As I edge toward a century of varietal wines from different varieties, I have a list that should get me from where I stand today at 68 to roughly 80, though sourcing them may be a challenge. Since that leaves me with 20 grapes unaccounted, it’s a pleasure to come across a new variety unexpectedly. That’s just what happened in Canada, with some cold climate varieties familiar from studying for my theory exam, while others were grapes completely out of the blue. Such was the case with this wine, the CedarCreek Estate Winery Ehrenfelser 2011.
Ehrenfelser is one of the grapes known collectively as German crossings. The origins of many of the best loved grapes in the world are only now being uncovered through DNA sampling and the work of ampelographers, as they pre-date effective records. However, new varieties are being produced even still, and much of the early work in the field of vine breeding was done in the first few decades of the 20th century in German viticultural research centres.
There were a number of goals of the breeding programs – higher must weights for compliance with strict German wine laws, higher yields, and the ability to withstand cold climates. Of the many varieties to emerge from the programs, not many have gone on to produce wines of great distinction, though some have been put to work in more utilitarian roles and the names Bacchus, Rieslaner, Kerner, Dornfelder and Rondo are still taught to WSET students in the Advanced and Diploma courses even if they aren’t so commonly found on shelves in bottle shops.
Ehrenfelser is another such grape, developed in 1929 at Geisenheim in the Rheingau region, one of the most famous of such research centres. A white grape, it takes its name from Burg Ehrenfels, a ruined castle in the area. As a cross of Riesling and Silvaner, it was hoped to be an improvement on Riesling, with the ability to ripen in even more marginal environments and to deliver higher yields. It largely does so, but at the cost of somewhat lower acidity which reduces its ageing capacity. While there are still some plantings in the Pfalz and Rheinhessen regions (as well as Canada), it has largely been supplanted in Germany by Kerner.
Part of the problem may be with the Silvaner part of the cross, or rather the lack thereof. DNA profiling has indicated that Silvaner is not actually a parent of Ehrenfelser, which goes to show that even modern records are not always enough to understand the origins of grape varieties.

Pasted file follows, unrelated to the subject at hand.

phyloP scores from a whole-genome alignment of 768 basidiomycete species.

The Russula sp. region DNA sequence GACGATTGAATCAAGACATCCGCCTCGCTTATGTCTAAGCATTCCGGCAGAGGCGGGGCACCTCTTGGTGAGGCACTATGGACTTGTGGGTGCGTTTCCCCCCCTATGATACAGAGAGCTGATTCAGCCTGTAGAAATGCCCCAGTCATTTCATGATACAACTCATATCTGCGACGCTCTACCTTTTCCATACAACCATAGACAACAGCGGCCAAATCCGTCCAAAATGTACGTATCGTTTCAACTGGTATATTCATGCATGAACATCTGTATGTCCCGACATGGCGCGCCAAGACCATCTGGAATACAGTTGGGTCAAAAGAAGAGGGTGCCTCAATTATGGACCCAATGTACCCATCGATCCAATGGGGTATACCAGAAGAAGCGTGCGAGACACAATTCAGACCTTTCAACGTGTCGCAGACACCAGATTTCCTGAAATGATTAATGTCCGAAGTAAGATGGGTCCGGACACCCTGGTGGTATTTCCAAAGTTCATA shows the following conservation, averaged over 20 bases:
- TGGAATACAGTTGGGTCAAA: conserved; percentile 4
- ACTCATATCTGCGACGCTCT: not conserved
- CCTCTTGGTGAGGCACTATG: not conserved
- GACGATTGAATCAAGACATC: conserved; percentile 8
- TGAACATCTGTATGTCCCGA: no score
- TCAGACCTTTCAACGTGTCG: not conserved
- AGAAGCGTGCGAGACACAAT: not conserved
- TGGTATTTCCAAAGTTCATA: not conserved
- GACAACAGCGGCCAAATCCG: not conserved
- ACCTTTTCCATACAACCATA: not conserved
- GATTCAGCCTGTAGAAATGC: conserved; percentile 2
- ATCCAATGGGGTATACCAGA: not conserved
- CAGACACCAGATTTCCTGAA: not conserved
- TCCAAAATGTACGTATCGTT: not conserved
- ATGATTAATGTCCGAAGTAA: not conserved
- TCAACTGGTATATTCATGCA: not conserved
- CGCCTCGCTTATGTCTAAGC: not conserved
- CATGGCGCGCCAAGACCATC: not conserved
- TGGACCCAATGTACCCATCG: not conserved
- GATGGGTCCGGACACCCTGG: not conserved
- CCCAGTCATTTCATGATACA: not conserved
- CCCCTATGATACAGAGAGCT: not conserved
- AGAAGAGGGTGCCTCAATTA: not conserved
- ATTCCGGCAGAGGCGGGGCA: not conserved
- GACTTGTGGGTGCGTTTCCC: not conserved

I don’t have much more to say about the Okanagan Valley that I didn’t already cover with the wines of Road 13 and Gehringer Brothers, expect that the 2013 Wine Bloggers’ Conference will be held there in Penticton next June. I don’t know if I’ll be able to justify making the trip back to Canada, but I would certainly like to go if I’m able.
CederCreek is one of the oldest wineries in British Columbia, though given the first modern, commercial plantings in Okanagan were in 1975, they only have to trace their origins back to 1980 when what was then known as Uniacke opened. The present proprietor of that winery, Senator Ross Fitzpatrick, is an Okanagan native, having grown up in and around the fruit growing and packing businesses. He purchased the winery in 1986 and released the first vintage under the CederCreek brand the following year. In the wake of the North American Free Trade Agreement when many feared Canada would be flooded with cheap wine from the USA, he proceeded to plant vines while others in the area were doing the opposite. Having grown substantially, the business is now run by his son, Gordon.
CederCreek sources grapes across four vineyards, including their original location which was first planted with vines in the 1930s. Their range of wines include varietal Gewürztraminer, Riesling, Ehrenfelser, Pinot Gris, Chardonnay and Viognier in white, and Pinot Noir, Merlot, Cabernet Sauvignon, Malbec, and Syrah in red. Petit Verdot and Cabernet Franc are grown for use in some blends, of which they produce a handful, red and white, as well as a Pinot Noir rosé. In addition, they made a Madeira-style fortified wine from Pinot Blanc, complete with five years of warmth from the sun. My mind boggles somewhat at the notion of making a Madeira-style wine in a country better known for icewine, but sadly I didn’t get a chance to try any when I was there.
As to this wine, in the glass it’s clear and bright, with a pale lemon green colour and slow sheeting inside the glass when swirled. On the nose it’s clean and youthful, with medium plus intensity and notes of melon, honeycomb, grapefruit, citrus oil and orange blossom – very fragrant. On the palate it’s dry, with high acidity, medium body, medium plus intensity, medium alcohol, and a medium length. There are notes of grapefruit, mandarins, melons, lime, and more floral characters.
I’ll rate this wine as good, but it’s quite possibly the most acidic wine I’ve ever tasted. Young and most likely meant to be drunk as such, it’s fresh and crisp, with some lovely tropical fruit notes. It is certainly intense, though more in acidity than in flavour, which comes across as somewhat out of balance, particularly as the total acid in only at 9.71 g/l – not the most extreme I’ve encountered. Perhaps I was just suckered by descriptions of Ehrenfelser as lacking acidity – CederCreek seems to have solved that problem. The notes on the back label describe it as “fruit salad in a glass” to which I would append “of grapefruit juice.” I happen to like grapefruit juice (and fruit salad), so I don’t mean that necessarily in a bad way, and if you’re eating something that will benefit from an aggressively tart, but still fruity and enjoyable wine, this might be a good option.